- Always remember to look where you want to go and your bike will follow. Don’t fixate on the obstacles that you don’t want to hit or you will end up steering your bike right into them.
Climbing Ready Position
Luckily, climbing on gravel is a lot more straightforward than descending. Many gravel climbs can be ridden similar to how you would ride a standard road climb. However, as terrain gets steeper and/or looser, maintaining traction becomes an issue. To avoid the dreaded feeling of a wheel slipping or having your front wheel lift up off the ground, you can utilize a seated ready position that is helpful for navigating all sorts of tough uphill terrain. Here’s how to do it:
- Hinge at your hips to lower your upper body. If it helps, you can conceptualize it by thinking about leaning forward to eat your stem. Drop you elbows to bring your shoulders down; don’t just hang your head. You can go from upright to very low depending on the gradient.
- You may find it helpful to also slide forward slightly on the saddle. Doing this will keep the front wheel planted, while also keeping body weight over the rear wheel for good power transfer.
- The photo below is a good demonstration of hinging low to get up a steep rock slab.
Getting out of the saddle is also an option on gravel climbs, but should be used with discretion. I advocate for staying seated over loose or steep inclines, and getting out of the saddle when you have more traction. If you must get out of the saddle on steep or loose climbs, the best position to maintain is basically a standing version of the climbing ready position: upper body crouched low over the bars, and rear hovering over the saddle. This helps to evenly distribute your body weight over the front and rear wheel so that your wheels don’t slip.
In addition to maintaining a good body position, another technique that will keep you motoring up a gravel climb is focusing on pedal smoothness. On a road climb, you can pedal haphazardly without losing traction, but gravel is a different animal. If you are a “stomper,” and find yourself pushing down hard and then stalling at the top and bottom of the pedal stroke, you will definitely need to work on smoothing out your pedal stroke to maintain traction on gravel climbs. You can develop this technique by performing MuscleTension workouts, OneLeggedPedaling drills, and FastPedal efforts and then practicing these drills on gravel.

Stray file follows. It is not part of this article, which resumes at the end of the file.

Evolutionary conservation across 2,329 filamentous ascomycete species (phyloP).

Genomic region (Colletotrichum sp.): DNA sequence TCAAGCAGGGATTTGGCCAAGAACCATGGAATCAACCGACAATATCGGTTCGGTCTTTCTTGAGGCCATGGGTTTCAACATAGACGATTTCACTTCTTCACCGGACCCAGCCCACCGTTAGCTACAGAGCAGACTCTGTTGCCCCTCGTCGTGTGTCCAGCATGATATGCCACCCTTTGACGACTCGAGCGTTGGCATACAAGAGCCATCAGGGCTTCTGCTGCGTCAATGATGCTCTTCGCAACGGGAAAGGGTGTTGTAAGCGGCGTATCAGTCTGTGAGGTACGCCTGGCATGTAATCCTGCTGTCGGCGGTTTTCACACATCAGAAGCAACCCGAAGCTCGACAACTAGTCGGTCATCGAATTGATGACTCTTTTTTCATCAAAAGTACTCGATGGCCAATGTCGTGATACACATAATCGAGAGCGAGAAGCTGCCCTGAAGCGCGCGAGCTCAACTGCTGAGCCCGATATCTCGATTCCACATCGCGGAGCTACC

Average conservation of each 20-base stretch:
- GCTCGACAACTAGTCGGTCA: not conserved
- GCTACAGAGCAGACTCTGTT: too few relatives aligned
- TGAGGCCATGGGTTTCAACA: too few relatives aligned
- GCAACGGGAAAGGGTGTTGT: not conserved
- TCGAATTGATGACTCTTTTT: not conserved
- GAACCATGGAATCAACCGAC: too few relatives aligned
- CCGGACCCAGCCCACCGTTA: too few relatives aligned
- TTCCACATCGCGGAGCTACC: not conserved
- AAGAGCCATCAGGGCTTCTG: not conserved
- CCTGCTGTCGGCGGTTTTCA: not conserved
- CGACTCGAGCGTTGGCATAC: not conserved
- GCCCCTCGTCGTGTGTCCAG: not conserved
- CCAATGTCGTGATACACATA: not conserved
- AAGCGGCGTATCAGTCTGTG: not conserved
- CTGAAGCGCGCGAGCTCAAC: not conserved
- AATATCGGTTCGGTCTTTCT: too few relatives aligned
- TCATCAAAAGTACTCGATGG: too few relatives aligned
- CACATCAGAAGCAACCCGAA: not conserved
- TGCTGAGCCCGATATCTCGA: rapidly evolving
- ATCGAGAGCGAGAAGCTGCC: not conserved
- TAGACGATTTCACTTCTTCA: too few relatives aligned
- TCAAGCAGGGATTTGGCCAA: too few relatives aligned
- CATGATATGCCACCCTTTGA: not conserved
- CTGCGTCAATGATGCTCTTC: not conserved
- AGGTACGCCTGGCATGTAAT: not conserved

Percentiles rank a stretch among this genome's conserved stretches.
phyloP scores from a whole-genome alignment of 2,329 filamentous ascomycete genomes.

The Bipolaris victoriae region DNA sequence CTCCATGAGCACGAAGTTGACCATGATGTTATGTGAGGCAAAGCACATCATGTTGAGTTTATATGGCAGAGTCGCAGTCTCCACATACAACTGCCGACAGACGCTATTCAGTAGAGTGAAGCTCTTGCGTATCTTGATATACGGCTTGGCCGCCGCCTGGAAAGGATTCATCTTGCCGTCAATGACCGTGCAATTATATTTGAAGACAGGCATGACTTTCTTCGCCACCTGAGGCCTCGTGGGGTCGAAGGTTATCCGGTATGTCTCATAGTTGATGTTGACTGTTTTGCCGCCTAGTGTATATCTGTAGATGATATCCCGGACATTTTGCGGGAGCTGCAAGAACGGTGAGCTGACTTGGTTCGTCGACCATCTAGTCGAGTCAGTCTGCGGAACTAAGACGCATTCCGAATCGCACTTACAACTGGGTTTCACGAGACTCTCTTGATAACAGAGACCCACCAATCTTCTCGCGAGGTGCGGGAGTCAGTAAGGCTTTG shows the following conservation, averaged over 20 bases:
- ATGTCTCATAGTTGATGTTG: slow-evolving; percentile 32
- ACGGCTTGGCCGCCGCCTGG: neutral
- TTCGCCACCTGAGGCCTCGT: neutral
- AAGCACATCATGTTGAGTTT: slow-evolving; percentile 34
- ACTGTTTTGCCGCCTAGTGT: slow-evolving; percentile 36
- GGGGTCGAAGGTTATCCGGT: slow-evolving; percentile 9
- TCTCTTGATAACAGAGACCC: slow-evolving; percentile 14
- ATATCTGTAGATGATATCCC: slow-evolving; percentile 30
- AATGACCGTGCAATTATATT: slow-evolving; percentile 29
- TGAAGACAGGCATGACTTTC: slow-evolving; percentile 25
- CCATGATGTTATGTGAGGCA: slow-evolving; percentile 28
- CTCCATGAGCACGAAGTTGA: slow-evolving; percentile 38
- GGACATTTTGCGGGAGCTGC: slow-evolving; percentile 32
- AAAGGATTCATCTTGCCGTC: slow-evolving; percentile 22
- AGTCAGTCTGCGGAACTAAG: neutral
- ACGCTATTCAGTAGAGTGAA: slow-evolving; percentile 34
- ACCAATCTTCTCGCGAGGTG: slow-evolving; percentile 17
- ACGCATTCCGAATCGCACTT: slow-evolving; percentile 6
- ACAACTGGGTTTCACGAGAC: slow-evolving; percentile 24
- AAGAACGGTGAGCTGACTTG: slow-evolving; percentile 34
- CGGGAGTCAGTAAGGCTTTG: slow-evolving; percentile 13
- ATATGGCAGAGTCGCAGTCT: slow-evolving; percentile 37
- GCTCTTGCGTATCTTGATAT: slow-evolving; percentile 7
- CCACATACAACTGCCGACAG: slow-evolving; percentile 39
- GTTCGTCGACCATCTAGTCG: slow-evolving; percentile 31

Similar to steep climbs and descents, braking on uneven gravel surfaces is a matter of traction. Pretty much every modern gravel bike out there is equipped with disc brakes, so being familiar with how they work is essential to avoiding any accidents. Disc brakes are very powerful, so you want to avoid grabbing the brakes with too much force or you could end up sailing over the bars or locking up your rear wheel and sliding (but some people do that on purpose because they think it’s cool… shout out to my husband).
If you are new to cycling, a good way to remember which brake is which is to memorize the saying “right is rear.” The best way to get a feel for how disc brakes operate is to practice stopping on a variety of surfaces (gravel, pavement, grass, etc.). Try stopping by grabbing both brakes equally, and then try stopping by only grabbing your front or rear brake. Note how long it takes you to stop for each circumstance. Try to find the limits of your brakes, and make note of how hard you can grab your brakes before your wheels start to lock up. Additionally, try braking on the hoods and in the drops, and note how many fingers you have to use for each position. Once you practice enough, knowing which brake lever to grab when becomes a lot more intuitive and you likely won’t have to think about it.
Once you are comfortable with operating your brakes in practice, you can shift your focus to some more advanced techniques on gravel. If you memorize these general rules, you’ll be in good shape:
- Keep your weight between the wheels when braking. Body position is important for braking. If your weight is too far forward, then you may lose control of the bike. Hopefully, you will already be braking from the ready position, so your weight will already be shifted back somewhat. The inertia of braking will cause the body to want to lurch forward, but you can counteract this by shifting your body further back as you apply more pressure to the brakes.
- Do your hardest braking on the surfaces with the most traction. For example, if there is a long, hard-packed straightaway before a sharp turn, use it to your advantage to slow down quickly before you get to the turn. If you need to brake on loose surfaces you will need to use brake less force, meaning more distance to slow down. On loose surfaces and in turns, use mostly the rear brake and keep the brake pressure fairly light to avoid locking up the rear wheel.
If you can get a feel for how your brakes work and know how and when to use them, you’ll be on your way to feeling more confident on any surface that gravel race promoters throw at you.
Eating and Drinking